SC: You have also funded Partners for Sacred Places, and have made the statement "a church is a neighborhood's soul." Would you expand on that?
RHD: They do excellent work of training religious leaders of all faiths to take care of their buildings, from tending to stained glass to finding good contractors. We've learned from them how important these spaces are to the whole community from child care programs to battered women's services to soup kitchens. It is where people come whether they follow the religious faith or not, to get sustenance for body and spirit. Often, these buildings are the only thing left standing when redevelopment, abandonment or foreclosure is occurring.
SC: Your Foundation focuses on reviving city neighborhoods and conserving open space. What specific projects have you contributed to?
RHD: The Community Neighborhood Development Awards honor those architects and nonprofits that understand the importance of design in creating strong communities. Archeworks has projects to help communities and nonprofits with design issues. We have also funded Friends of the Parks, an advocacy group for open space in Chicago and the landscape school at Illinois Institute of Technology.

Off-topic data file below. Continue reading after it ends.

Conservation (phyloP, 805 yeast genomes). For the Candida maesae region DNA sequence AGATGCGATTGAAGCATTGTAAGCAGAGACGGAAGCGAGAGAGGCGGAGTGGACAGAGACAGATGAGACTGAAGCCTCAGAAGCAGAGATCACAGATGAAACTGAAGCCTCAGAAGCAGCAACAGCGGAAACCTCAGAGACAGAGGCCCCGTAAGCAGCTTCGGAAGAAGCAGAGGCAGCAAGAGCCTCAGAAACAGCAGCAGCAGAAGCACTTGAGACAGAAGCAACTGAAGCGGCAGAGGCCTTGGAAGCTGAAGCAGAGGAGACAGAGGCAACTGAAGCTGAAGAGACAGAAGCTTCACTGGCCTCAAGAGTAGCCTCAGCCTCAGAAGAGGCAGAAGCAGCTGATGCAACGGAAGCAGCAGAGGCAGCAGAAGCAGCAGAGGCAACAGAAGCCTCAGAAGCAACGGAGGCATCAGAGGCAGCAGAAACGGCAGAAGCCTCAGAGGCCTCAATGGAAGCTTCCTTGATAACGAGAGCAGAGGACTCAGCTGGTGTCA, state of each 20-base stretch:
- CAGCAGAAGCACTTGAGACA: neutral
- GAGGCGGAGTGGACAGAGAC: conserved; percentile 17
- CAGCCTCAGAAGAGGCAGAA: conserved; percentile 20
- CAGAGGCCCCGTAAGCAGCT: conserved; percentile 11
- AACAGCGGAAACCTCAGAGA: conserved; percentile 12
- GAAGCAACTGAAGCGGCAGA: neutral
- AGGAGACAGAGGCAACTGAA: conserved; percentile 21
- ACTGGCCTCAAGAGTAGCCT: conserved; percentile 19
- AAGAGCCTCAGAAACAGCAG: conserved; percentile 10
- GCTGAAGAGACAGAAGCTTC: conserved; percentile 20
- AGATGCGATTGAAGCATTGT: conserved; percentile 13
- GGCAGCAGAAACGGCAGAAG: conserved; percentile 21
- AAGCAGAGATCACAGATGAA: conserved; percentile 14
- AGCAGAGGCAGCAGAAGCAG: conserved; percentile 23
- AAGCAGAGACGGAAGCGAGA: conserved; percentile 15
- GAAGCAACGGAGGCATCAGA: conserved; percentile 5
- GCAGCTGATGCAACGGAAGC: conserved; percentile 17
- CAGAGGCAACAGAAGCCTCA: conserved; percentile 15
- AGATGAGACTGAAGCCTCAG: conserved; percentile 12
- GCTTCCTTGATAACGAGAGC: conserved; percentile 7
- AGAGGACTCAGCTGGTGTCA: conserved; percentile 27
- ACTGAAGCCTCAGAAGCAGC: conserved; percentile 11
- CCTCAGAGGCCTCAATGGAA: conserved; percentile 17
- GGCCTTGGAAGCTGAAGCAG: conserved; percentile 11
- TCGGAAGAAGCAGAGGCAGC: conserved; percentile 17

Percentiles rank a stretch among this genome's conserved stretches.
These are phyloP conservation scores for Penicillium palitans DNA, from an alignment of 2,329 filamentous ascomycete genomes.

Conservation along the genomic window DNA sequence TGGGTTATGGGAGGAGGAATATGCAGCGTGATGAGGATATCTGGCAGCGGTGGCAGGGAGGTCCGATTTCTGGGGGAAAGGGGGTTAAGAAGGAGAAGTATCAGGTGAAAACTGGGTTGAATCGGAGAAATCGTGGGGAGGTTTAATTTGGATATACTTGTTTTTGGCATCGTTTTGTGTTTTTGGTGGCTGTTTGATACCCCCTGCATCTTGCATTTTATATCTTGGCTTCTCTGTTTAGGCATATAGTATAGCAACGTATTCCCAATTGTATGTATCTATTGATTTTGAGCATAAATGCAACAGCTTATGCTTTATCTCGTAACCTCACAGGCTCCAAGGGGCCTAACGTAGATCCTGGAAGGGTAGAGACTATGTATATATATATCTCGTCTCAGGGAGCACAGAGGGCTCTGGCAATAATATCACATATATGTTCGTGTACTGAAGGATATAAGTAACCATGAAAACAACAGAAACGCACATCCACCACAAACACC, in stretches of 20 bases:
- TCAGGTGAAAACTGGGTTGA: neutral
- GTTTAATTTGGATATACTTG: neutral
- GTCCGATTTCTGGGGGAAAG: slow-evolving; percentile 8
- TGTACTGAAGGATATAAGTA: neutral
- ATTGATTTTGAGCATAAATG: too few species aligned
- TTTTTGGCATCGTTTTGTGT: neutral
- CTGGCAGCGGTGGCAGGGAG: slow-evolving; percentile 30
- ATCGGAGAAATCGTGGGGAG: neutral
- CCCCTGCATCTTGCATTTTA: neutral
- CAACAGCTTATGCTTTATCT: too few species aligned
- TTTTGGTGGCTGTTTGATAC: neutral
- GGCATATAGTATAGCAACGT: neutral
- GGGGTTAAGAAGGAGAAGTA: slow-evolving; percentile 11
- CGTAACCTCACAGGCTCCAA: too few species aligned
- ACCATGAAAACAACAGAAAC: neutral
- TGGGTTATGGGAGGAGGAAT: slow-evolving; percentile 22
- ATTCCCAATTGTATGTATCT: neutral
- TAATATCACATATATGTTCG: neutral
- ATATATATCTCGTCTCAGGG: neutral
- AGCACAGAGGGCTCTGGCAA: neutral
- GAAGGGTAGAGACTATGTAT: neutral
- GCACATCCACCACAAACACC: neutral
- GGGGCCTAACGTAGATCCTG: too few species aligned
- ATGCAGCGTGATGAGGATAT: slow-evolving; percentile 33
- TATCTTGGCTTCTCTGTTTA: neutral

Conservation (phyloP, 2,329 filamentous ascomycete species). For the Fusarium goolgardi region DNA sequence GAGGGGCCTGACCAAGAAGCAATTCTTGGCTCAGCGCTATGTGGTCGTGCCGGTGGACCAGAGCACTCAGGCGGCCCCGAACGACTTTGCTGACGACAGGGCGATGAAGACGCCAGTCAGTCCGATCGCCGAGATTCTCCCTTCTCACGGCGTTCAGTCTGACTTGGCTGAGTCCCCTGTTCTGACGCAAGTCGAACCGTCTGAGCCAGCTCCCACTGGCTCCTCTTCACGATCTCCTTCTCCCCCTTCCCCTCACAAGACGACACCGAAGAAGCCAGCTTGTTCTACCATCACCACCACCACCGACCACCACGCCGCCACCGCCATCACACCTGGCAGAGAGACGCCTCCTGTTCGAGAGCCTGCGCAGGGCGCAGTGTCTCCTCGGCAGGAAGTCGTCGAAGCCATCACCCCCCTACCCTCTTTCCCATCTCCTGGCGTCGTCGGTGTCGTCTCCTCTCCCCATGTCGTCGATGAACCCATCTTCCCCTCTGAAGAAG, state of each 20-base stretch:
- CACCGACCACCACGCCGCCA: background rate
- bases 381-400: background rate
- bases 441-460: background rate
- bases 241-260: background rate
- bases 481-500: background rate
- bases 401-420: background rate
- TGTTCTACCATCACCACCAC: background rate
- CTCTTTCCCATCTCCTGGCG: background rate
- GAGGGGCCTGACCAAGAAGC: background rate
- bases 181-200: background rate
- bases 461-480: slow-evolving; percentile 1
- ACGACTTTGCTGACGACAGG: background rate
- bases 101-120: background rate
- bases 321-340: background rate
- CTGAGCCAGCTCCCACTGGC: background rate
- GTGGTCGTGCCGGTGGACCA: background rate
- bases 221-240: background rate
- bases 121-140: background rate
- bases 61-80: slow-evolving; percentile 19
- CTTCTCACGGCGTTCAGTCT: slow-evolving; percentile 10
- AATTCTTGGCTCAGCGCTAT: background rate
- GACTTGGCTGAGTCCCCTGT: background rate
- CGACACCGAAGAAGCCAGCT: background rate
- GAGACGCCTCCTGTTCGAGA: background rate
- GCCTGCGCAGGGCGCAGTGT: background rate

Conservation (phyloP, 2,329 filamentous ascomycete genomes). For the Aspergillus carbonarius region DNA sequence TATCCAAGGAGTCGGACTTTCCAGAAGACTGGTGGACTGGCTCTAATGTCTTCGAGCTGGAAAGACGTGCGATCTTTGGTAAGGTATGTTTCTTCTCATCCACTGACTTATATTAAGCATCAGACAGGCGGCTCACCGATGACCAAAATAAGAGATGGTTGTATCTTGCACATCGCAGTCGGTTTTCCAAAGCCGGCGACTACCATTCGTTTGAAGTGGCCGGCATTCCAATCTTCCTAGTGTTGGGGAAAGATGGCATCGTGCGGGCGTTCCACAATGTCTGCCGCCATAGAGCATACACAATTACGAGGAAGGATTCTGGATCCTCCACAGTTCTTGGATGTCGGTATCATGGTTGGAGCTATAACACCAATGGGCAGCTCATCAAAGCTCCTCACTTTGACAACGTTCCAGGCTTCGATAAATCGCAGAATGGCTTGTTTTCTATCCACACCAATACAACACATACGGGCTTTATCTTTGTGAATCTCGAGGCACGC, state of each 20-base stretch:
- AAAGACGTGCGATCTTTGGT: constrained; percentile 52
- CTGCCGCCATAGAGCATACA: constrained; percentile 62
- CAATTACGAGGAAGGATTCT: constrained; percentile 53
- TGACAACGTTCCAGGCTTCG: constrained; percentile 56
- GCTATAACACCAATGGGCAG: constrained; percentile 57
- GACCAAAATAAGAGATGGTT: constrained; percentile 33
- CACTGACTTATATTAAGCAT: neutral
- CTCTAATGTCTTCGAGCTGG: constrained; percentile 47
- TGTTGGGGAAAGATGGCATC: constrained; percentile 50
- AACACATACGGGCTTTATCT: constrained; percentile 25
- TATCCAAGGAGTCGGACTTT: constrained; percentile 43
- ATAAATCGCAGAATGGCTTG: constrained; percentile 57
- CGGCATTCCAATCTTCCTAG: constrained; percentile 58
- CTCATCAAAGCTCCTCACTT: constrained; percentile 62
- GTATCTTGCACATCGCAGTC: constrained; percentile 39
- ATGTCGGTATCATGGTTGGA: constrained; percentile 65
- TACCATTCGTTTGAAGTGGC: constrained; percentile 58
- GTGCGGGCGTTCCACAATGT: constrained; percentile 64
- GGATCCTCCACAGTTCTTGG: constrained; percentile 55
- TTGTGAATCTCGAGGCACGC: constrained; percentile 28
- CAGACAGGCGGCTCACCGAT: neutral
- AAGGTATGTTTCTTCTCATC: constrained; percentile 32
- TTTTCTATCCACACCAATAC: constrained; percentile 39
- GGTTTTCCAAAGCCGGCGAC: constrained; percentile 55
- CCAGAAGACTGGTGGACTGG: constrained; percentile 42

SC: What's new?
RHD: We've hired a new executive director for the Museum of Decorative Arts, who has ideas for visitor engagement. (The museum at 50 E. Erie St., Chicago, is open Tues. through Sat. from 10 a.m. to 5 p.m. Phone: 312-482-8933, ext 21. Visit driehausmuseum.org).
We've also gotten more involved in journalism, particularly investigative reporting and government accountability. We'd like to see more consistent and stronger reporting of important issues that affect Chicago residents and have given grants to the Better Government Association, the Chicago News Cooperative and The Chicago Reporter, who are doing just that.
Summing up, Driehaus said, "St. Vincent de Paul, for whom my university was named, was the patron saint of charity—some say the founder of effective work for the poor. Way before I graduated from college, I learned from the nuns in St. Margaret's elementary school (School Sisters of Notre Dame) that it is part of our creed to help others, as important as learning arithmetic and reading."
Virginia Mullery is a freelance writer living in Gurnee, IL.